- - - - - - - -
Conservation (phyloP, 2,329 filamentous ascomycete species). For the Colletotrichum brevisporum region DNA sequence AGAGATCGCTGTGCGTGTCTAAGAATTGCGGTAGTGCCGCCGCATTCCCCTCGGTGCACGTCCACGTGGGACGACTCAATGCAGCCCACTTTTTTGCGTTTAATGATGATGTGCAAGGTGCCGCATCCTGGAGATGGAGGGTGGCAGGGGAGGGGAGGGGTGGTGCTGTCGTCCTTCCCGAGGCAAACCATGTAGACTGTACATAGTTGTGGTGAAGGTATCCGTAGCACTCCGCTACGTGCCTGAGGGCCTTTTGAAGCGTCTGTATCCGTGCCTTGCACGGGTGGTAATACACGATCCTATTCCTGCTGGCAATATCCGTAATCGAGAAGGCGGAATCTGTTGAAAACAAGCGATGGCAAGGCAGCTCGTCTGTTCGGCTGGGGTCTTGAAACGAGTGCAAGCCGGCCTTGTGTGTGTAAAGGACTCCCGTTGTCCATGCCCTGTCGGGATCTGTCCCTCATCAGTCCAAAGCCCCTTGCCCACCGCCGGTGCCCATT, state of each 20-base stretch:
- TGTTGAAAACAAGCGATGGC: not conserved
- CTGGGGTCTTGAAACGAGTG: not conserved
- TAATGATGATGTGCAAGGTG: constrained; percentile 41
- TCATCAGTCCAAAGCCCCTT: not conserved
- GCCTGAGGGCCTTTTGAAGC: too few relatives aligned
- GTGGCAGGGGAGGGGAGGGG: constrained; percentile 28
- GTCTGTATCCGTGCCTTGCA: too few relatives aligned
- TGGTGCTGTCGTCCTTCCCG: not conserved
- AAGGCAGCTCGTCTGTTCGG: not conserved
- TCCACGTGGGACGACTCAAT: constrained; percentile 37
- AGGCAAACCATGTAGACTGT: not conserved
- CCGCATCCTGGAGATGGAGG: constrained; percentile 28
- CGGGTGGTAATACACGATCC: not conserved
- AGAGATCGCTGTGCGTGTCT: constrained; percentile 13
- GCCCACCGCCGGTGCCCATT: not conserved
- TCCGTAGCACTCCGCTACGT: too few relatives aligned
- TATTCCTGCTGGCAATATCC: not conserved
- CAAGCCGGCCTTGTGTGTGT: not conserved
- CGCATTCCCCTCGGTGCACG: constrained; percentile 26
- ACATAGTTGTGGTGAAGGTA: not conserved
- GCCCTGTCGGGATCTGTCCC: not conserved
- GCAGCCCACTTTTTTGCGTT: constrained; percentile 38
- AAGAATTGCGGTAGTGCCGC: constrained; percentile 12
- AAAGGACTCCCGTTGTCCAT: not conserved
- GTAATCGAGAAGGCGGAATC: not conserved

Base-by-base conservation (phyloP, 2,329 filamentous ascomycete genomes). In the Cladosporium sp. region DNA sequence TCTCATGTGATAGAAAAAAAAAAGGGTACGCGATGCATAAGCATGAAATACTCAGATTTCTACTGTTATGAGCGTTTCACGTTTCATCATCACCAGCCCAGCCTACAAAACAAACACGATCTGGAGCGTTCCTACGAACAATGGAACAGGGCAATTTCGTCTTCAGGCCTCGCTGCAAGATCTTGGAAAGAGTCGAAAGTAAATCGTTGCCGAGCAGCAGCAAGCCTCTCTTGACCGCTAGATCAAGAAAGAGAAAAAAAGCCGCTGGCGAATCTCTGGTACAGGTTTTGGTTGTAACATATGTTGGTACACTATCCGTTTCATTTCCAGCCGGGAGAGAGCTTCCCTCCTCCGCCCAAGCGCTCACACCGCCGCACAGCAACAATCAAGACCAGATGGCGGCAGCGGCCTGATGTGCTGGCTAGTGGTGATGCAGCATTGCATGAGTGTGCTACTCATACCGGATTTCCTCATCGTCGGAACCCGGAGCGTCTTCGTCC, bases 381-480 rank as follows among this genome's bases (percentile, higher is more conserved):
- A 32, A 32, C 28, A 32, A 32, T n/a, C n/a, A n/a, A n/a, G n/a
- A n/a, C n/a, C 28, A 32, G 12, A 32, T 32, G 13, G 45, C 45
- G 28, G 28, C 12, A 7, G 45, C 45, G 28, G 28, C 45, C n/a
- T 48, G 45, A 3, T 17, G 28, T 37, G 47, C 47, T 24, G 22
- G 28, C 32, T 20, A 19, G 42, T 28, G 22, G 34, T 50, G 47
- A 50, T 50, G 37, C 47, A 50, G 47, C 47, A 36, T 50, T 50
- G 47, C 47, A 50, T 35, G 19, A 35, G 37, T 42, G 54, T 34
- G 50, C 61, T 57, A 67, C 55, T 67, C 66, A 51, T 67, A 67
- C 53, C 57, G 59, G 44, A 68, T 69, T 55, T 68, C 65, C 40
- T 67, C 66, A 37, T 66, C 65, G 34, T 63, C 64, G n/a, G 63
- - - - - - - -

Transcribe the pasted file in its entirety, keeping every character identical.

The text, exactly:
Conservation (phyloP, 2,329 filamentous ascomycete species). For the Colletotrichum brevisporum region DNA sequence AGAGATCGCTGTGCGTGTCTAAGAATTGCGGTAGTGCCGCCGCATTCCCCTCGGTGCACGTCCACGTGGGACGACTCAATGCAGCCCACTTTTTTGCGTTTAATGATGATGTGCAAGGTGCCGCATCCTGGAGATGGAGGGTGGCAGGGGAGGGGAGGGGTGGTGCTGTCGTCCTTCCCGAGGCAAACCATGTAGACTGTACATAGTTGTGGTGAAGGTATCCGTAGCACTCCGCTACGTGCCTGAGGGCCTTTTGAAGCGTCTGTATCCGTGCCTTGCACGGGTGGTAATACACGATCCTATTCCTGCTGGCAATATCCGTAATCGAGAAGGCGGAATCTGTTGAAAACAAGCGATGGCAAGGCAGCTCGTCTGTTCGGCTGGGGTCTTGAAACGAGTGCAAGCCGGCCTTGTGTGTGTAAAGGACTCCCGTTGTCCATGCCCTGTCGGGATCTGTCCCTCATCAGTCCAAAGCCCCTTGCCCACCGCCGGTGCCCATT, state of each 20-base stretch:
- TGTTGAAAACAAGCGATGGC: not conserved
- CTGGGGTCTTGAAACGAGTG: not conserved
- TAATGATGATGTGCAAGGTG: constrained; percentile 41
- TCATCAGTCCAAAGCCCCTT: not conserved
- GCCTGAGGGCCTTTTGAAGC: too few relatives aligned
- GTGGCAGGGGAGGGGAGGGG: constrained; percentile 28
- GTCTGTATCCGTGCCTTGCA: too few relatives aligned
- TGGTGCTGTCGTCCTTCCCG: not conserved
- AAGGCAGCTCGTCTGTTCGG: not conserved
- TCCACGTGGGACGACTCAAT: constrained; percentile 37
- AGGCAAACCATGTAGACTGT: not conserved
- CCGCATCCTGGAGATGGAGG: constrained; percentile 28
- CGGGTGGTAATACACGATCC: not conserved
- AGAGATCGCTGTGCGTGTCT: constrained; percentile 13
- GCCCACCGCCGGTGCCCATT: not conserved
- TCCGTAGCACTCCGCTACGT: too few relatives aligned
- TATTCCTGCTGGCAATATCC: not conserved
- CAAGCCGGCCTTGTGTGTGT: not conserved
- CGCATTCCCCTCGGTGCACG: constrained; percentile 26
- ACATAGTTGTGGTGAAGGTA: not conserved
- GCCCTGTCGGGATCTGTCCC: not conserved
- GCAGCCCACTTTTTTGCGTT: constrained; percentile 38
- AAGAATTGCGGTAGTGCCGC: constrained; percentile 12
- AAAGGACTCCCGTTGTCCAT: not conserved
- GTAATCGAGAAGGCGGAATC: not conserved

Base-by-base conservation (phyloP, 2,329 filamentous ascomycete genomes). In the Cladosporium sp. region DNA sequence TCTCATGTGATAGAAAAAAAAAAGGGTACGCGATGCATAAGCATGAAATACTCAGATTTCTACTGTTATGAGCGTTTCACGTTTCATCATCACCAGCCCAGCCTACAAAACAAACACGATCTGGAGCGTTCCTACGAACAATGGAACAGGGCAATTTCGTCTTCAGGCCTCGCTGCAAGATCTTGGAAAGAGTCGAAAGTAAATCGTTGCCGAGCAGCAGCAAGCCTCTCTTGACCGCTAGATCAAGAAAGAGAAAAAAAGCCGCTGGCGAATCTCTGGTACAGGTTTTGGTTGTAACATATGTTGGTACACTATCCGTTTCATTTCCAGCCGGGAGAGAGCTTCCCTCCTCCGCCCAAGCGCTCACACCGCCGCACAGCAACAATCAAGACCAGATGGCGGCAGCGGCCTGATGTGCTGGCTAGTGGTGATGCAGCATTGCATGAGTGTGCTACTCATACCGGATTTCCTCATCGTCGGAACCCGGAGCGTCTTCGTCC, bases 381-480 rank as follows among this genome's bases (percentile, higher is more conserved):
- A 32, A 32, C 28, A 32, A 32, T n/a, C n/a, A n/a, A n/a, G n/a
- A n/a, C n/a, C 28, A 32, G 12, A 32, T 32, G 13, G 45, C 45
- G 28, G 28, C 12, A 7, G 45, C 45, G 28, G 28, C 45, C n/a
- T 48, G 45, A 3, T 17, G 28, T 37, G 47, C 47, T 24, G 22
- G 28, C 32, T 20, A 19, G 42, T 28, G 22, G 34, T 50, G 47
- A 50, T 50, G 37, C 47, A 50, G 47, C 47, A 36, T 50, T 50
- G 47, C 47, A 50, T 35, G 19, A 35, G 37, T 42, G 54, T 34
- G 50, C 61, T 57, A 67, C 55, T 67, C 66, A 51, T 67, A 67
- C 53, C 57, G 59, G 44, A 68, T 69, T 55, T 68, C 65, C 40
- T 67, C 66, A 37, T 66, C 65, G 34, T 63, C 64, G n/a, G 63